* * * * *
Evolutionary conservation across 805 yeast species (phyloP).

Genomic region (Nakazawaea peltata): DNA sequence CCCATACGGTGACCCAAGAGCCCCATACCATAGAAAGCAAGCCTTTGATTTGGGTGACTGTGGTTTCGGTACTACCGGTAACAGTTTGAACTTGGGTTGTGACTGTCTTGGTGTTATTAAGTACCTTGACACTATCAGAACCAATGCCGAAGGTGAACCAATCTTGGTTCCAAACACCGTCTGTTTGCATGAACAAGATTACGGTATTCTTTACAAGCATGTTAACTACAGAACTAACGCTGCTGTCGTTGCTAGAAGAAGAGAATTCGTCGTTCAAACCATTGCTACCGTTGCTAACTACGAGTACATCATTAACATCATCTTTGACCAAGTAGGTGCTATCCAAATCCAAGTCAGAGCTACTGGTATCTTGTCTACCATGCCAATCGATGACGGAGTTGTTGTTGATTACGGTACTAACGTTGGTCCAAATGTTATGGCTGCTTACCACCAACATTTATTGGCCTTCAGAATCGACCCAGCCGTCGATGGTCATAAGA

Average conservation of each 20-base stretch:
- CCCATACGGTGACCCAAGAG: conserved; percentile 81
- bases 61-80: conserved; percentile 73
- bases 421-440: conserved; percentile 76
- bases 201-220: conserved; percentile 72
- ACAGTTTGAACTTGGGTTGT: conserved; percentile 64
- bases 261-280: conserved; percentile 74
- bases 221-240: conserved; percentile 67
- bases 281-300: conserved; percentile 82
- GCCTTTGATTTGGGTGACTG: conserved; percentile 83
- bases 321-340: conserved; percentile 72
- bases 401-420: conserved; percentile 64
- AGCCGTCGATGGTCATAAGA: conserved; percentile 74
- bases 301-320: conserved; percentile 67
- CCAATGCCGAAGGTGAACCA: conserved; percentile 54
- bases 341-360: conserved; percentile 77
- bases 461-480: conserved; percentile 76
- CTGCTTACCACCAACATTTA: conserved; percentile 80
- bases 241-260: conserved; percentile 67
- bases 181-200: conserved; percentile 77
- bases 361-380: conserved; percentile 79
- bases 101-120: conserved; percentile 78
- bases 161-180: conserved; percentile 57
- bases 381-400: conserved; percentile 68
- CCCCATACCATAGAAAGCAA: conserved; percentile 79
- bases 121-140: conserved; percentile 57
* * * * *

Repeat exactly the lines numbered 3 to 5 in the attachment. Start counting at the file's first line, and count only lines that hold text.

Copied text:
Average conservation of each 20-base stretch:
- CCCATACGGTGACCCAAGAG: conserved; percentile 81
- bases 61-80: conserved; percentile 73